Michigan Central Station’s first train left in 1913, and the final train departed in 1988. Now, 30 years later, the train station has new owners and a new purpose.
Ford Motor Co. purchased the former transportation hub in Corktown for a cool $90 million, and while it is unclear what the company plans to do with the property long term, its plans for Halloween are intact.
For one day only, Ford will turn the creepy station into a haunted house attraction. The event is scheduled to begin on Wednesday, October 31 at 4:00 p.m. Tickets will be distributed to Corktown community and business leaders, who will pass them out to families living in the neighborhood, according to the Detroit Free Press.
The first 400 ticket holders will have access from 4-6 p.m., followed by the second 400 from 6-8 p.m.
The haunted house will take over the train station’s first floor, and if you happen to live in what’s being called the “impact area,” you’re eligible to receive tickets to ghoul-ish event. The impact area roughly includes neighborhoods from I-75 to M-10 (east to west) and from Martin Luther King Jr. Boulevard to West Lafayette Boulevard (north to south). Even if you do not get a ticket, there will be a “truck-or-treat” that is open to everyone.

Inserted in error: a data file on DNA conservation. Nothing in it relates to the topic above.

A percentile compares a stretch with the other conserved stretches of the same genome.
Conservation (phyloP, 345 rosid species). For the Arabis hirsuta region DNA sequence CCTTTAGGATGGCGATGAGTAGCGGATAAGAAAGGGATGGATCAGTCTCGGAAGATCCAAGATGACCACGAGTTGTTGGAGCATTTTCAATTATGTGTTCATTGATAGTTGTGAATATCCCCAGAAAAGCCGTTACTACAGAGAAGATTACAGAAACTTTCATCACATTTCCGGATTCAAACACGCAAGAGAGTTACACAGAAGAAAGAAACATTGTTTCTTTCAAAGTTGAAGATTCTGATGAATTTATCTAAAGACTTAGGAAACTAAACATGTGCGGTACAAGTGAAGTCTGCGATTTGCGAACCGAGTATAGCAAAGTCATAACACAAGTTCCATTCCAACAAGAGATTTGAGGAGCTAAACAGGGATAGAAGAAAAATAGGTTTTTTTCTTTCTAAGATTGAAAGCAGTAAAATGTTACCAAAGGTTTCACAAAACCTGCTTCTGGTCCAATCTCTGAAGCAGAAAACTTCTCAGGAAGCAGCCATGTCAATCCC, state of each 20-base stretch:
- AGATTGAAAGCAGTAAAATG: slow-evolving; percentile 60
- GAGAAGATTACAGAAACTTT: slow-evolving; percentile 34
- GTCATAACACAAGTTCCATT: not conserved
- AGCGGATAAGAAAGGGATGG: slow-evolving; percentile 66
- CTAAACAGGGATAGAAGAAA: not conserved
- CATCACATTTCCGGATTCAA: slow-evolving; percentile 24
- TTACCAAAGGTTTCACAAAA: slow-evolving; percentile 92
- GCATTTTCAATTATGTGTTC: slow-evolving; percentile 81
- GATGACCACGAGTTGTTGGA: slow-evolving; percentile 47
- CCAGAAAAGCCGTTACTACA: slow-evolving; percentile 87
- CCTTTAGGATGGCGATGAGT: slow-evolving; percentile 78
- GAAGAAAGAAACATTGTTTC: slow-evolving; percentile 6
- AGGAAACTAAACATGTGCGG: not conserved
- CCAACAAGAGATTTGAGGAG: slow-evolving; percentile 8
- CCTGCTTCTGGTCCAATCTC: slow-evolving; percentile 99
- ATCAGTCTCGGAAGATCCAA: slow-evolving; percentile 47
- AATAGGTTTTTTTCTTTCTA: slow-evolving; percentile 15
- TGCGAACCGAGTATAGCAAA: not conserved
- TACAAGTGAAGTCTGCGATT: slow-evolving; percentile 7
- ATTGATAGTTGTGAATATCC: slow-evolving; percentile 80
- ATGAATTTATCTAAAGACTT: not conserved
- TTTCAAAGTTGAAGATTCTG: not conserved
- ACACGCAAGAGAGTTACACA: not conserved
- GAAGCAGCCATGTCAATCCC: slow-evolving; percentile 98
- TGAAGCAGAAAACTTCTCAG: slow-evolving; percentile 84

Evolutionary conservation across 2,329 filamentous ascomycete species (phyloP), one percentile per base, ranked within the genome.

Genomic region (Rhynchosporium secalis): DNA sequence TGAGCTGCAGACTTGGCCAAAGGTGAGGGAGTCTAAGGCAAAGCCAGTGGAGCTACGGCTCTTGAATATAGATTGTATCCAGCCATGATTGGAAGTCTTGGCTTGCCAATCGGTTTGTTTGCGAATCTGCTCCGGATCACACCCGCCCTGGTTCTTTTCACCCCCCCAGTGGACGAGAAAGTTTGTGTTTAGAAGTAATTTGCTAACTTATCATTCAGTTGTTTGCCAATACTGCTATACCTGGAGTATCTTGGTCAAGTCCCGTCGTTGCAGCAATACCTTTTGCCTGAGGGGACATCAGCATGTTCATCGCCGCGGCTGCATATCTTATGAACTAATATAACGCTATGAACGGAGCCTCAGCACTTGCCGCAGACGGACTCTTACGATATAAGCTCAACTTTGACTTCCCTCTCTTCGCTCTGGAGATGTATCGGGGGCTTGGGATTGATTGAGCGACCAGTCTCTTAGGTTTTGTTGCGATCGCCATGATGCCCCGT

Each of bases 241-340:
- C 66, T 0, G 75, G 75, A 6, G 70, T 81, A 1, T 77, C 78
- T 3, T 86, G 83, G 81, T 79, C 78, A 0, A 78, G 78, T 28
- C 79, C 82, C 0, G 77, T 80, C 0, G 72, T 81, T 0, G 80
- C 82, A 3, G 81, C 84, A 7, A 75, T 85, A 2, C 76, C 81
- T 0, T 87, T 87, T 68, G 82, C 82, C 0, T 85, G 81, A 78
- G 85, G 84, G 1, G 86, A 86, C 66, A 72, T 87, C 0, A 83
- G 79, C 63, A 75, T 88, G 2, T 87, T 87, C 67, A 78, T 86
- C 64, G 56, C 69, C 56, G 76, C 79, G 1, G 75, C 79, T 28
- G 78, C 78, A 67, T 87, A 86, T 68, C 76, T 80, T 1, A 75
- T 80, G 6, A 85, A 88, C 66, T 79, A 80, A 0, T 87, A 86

The decision is a result of Corktown Neighborhood Advisory Council’s list of improvements for the neighborhoods in its community. The improvements, which Ford has invested $10 million in, will go toward improving affordable housing and education and creating an autonomous and electric vehicle technology campus in the downtown Detroit area.
As Ford transforms the iconic Michigan Central Station, pieces of its decor will not be lost or demolished. To continue improving Corktown and the neighborhoods around it, Ford has enlisted the help of Corktown’s Rebel Nell, a for-profit business dedicated to bridging the gap between women who have struggled to find and maintain employment and local organizations who provide jobs and job training.
Rebel Nell will take layers of graffiti from the walls and use it to create pieces of jewelry. The graffiti paint and wall chippings will be used to craft various pendants and earrings, individually created into one-of-a-kind works.
The collection will house 300 custom pieces for both men and women. The pieces will be inspired by Michigan, with pendants in the famous mitten shape and other Detroit staples. Proceeds from the jewelry sales will benefit the Coalition on Temporary Shelter, Vista Maria, Love Runs and Covenant House.
To find out more about Ford’s community initiative, follow the company on Twitter. If you’re interested in owning a piece of jewelry from Rebel Nell or learning more about its work, follow the business on Instagram and Twitter.